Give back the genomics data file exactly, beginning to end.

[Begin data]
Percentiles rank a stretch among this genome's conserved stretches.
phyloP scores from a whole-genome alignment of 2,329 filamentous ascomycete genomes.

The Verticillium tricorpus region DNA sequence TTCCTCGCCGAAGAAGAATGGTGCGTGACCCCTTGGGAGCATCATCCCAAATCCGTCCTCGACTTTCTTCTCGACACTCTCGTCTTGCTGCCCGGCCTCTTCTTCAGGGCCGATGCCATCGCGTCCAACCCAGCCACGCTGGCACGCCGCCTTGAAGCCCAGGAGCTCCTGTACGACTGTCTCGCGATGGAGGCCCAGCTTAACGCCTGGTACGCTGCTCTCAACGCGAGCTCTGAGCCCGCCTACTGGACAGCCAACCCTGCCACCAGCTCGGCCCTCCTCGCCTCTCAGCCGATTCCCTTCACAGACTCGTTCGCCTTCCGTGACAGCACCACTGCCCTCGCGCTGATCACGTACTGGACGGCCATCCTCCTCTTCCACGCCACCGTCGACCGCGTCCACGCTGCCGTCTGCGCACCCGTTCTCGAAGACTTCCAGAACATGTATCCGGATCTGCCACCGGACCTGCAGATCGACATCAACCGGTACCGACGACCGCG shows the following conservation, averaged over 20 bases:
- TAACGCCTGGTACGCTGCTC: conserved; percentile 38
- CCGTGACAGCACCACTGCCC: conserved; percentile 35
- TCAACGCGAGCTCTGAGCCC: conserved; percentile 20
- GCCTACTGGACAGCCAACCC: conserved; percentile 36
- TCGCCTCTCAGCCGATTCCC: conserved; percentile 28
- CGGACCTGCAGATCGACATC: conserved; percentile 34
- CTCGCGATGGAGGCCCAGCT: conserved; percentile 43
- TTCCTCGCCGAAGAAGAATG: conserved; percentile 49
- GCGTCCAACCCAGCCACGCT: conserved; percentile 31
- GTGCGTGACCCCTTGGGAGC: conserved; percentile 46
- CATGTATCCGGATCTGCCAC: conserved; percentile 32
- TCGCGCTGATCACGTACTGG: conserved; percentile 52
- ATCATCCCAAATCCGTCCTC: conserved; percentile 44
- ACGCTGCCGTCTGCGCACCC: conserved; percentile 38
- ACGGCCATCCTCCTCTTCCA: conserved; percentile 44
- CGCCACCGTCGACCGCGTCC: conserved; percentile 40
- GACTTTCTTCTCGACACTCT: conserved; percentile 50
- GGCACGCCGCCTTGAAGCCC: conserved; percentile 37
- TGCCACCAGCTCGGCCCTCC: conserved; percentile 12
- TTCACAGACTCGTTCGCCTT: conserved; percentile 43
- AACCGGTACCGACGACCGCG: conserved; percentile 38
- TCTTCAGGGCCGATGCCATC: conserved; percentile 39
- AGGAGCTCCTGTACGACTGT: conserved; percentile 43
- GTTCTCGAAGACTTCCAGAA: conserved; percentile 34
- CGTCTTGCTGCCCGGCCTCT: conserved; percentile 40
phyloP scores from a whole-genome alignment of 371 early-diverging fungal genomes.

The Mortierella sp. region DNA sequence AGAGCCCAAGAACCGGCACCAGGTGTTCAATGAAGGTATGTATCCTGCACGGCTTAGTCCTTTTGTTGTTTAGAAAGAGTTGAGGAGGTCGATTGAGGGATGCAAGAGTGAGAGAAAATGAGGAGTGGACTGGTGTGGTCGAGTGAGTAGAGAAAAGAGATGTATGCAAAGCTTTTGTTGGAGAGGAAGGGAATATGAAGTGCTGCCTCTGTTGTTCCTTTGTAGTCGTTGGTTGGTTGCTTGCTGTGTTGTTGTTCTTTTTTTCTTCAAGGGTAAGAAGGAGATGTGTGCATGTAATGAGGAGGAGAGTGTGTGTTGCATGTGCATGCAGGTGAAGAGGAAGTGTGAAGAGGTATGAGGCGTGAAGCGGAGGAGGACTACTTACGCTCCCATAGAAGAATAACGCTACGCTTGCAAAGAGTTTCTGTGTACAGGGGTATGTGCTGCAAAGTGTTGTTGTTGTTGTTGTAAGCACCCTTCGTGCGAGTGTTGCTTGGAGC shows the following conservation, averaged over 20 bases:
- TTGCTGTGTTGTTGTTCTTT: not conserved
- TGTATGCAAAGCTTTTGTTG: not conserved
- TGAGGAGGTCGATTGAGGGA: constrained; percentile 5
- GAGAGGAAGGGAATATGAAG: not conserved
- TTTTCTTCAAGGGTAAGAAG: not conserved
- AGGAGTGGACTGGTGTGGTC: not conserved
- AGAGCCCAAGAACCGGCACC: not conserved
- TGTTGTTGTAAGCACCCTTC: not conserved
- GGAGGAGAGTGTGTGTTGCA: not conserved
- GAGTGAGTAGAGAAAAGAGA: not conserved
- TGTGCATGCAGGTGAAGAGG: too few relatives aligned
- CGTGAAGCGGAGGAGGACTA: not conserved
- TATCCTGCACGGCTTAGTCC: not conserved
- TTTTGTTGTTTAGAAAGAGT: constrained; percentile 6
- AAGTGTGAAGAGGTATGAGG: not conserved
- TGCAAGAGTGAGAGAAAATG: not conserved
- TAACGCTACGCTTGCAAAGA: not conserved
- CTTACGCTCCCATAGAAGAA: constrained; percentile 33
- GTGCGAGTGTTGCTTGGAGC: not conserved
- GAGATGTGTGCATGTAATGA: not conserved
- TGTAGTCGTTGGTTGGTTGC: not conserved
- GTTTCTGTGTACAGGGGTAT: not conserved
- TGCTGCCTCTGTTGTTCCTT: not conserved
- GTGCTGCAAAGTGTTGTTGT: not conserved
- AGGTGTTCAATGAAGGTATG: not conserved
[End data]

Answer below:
Percentiles rank a stretch among this genome's conserved stretches.
phyloP scores from a whole-genome alignment of 2,329 filamentous ascomycete genomes.

The Verticillium tricorpus region DNA sequence TTCCTCGCCGAAGAAGAATGGTGCGTGACCCCTTGGGAGCATCATCCCAAATCCGTCCTCGACTTTCTTCTCGACACTCTCGTCTTGCTGCCCGGCCTCTTCTTCAGGGCCGATGCCATCGCGTCCAACCCAGCCACGCTGGCACGCCGCCTTGAAGCCCAGGAGCTCCTGTACGACTGTCTCGCGATGGAGGCCCAGCTTAACGCCTGGTACGCTGCTCTCAACGCGAGCTCTGAGCCCGCCTACTGGACAGCCAACCCTGCCACCAGCTCGGCCCTCCTCGCCTCTCAGCCGATTCCCTTCACAGACTCGTTCGCCTTCCGTGACAGCACCACTGCCCTCGCGCTGATCACGTACTGGACGGCCATCCTCCTCTTCCACGCCACCGTCGACCGCGTCCACGCTGCCGTCTGCGCACCCGTTCTCGAAGACTTCCAGAACATGTATCCGGATCTGCCACCGGACCTGCAGATCGACATCAACCGGTACCGACGACCGCG shows the following conservation, averaged over 20 bases:
- TAACGCCTGGTACGCTGCTC: conserved; percentile 38
- CCGTGACAGCACCACTGCCC: conserved; percentile 35
- TCAACGCGAGCTCTGAGCCC: conserved; percentile 20
- GCCTACTGGACAGCCAACCC: conserved; percentile 36
- TCGCCTCTCAGCCGATTCCC: conserved; percentile 28
- CGGACCTGCAGATCGACATC: conserved; percentile 34
- CTCGCGATGGAGGCCCAGCT: conserved; percentile 43
- TTCCTCGCCGAAGAAGAATG: conserved; percentile 49
- GCGTCCAACCCAGCCACGCT: conserved; percentile 31
- GTGCGTGACCCCTTGGGAGC: conserved; percentile 46
- CATGTATCCGGATCTGCCAC: conserved; percentile 32
- TCGCGCTGATCACGTACTGG: conserved; percentile 52
- ATCATCCCAAATCCGTCCTC: conserved; percentile 44
- ACGCTGCCGTCTGCGCACCC: conserved; percentile 38
- ACGGCCATCCTCCTCTTCCA: conserved; percentile 44
- CGCCACCGTCGACCGCGTCC: conserved; percentile 40
- GACTTTCTTCTCGACACTCT: conserved; percentile 50
- GGCACGCCGCCTTGAAGCCC: conserved; percentile 37
- TGCCACCAGCTCGGCCCTCC: conserved; percentile 12
- TTCACAGACTCGTTCGCCTT: conserved; percentile 43
- AACCGGTACCGACGACCGCG: conserved; percentile 38
- TCTTCAGGGCCGATGCCATC: conserved; percentile 39
- AGGAGCTCCTGTACGACTGT: conserved; percentile 43
- GTTCTCGAAGACTTCCAGAA: conserved; percentile 34
- CGTCTTGCTGCCCGGCCTCT: conserved; percentile 40
phyloP scores from a whole-genome alignment of 371 early-diverging fungal genomes.

The Mortierella sp. region DNA sequence AGAGCCCAAGAACCGGCACCAGGTGTTCAATGAAGGTATGTATCCTGCACGGCTTAGTCCTTTTGTTGTTTAGAAAGAGTTGAGGAGGTCGATTGAGGGATGCAAGAGTGAGAGAAAATGAGGAGTGGACTGGTGTGGTCGAGTGAGTAGAGAAAAGAGATGTATGCAAAGCTTTTGTTGGAGAGGAAGGGAATATGAAGTGCTGCCTCTGTTGTTCCTTTGTAGTCGTTGGTTGGTTGCTTGCTGTGTTGTTGTTCTTTTTTTCTTCAAGGGTAAGAAGGAGATGTGTGCATGTAATGAGGAGGAGAGTGTGTGTTGCATGTGCATGCAGGTGAAGAGGAAGTGTGAAGAGGTATGAGGCGTGAAGCGGAGGAGGACTACTTACGCTCCCATAGAAGAATAACGCTACGCTTGCAAAGAGTTTCTGTGTACAGGGGTATGTGCTGCAAAGTGTTGTTGTTGTTGTTGTAAGCACCCTTCGTGCGAGTGTTGCTTGGAGC shows the following conservation, averaged over 20 bases:
- TTGCTGTGTTGTTGTTCTTT: not conserved
- TGTATGCAAAGCTTTTGTTG: not conserved
- TGAGGAGGTCGATTGAGGGA: constrained; percentile 5
- GAGAGGAAGGGAATATGAAG: not conserved
- TTTTCTTCAAGGGTAAGAAG: not conserved
- AGGAGTGGACTGGTGTGGTC: not conserved
- AGAGCCCAAGAACCGGCACC: not conserved
- TGTTGTTGTAAGCACCCTTC: not conserved
- GGAGGAGAGTGTGTGTTGCA: not conserved
- GAGTGAGTAGAGAAAAGAGA: not conserved
- TGTGCATGCAGGTGAAGAGG: too few relatives aligned
- CGTGAAGCGGAGGAGGACTA: not conserved
- TATCCTGCACGGCTTAGTCC: not conserved
- TTTTGTTGTTTAGAAAGAGT: constrained; percentile 6
- AAGTGTGAAGAGGTATGAGG: not conserved
- TGCAAGAGTGAGAGAAAATG: not conserved
- TAACGCTACGCTTGCAAAGA: not conserved
- CTTACGCTCCCATAGAAGAA: constrained; percentile 33
- GTGCGAGTGTTGCTTGGAGC: not conserved
- GAGATGTGTGCATGTAATGA: not conserved
- TGTAGTCGTTGGTTGGTTGC: not conserved
- GTTTCTGTGTACAGGGGTAT: not conserved
- TGCTGCCTCTGTTGTTCCTT: not conserved
- GTGCTGCAAAGTGTTGTTGT: not conserved
- AGGTGTTCAATGAAGGTATG: not conserved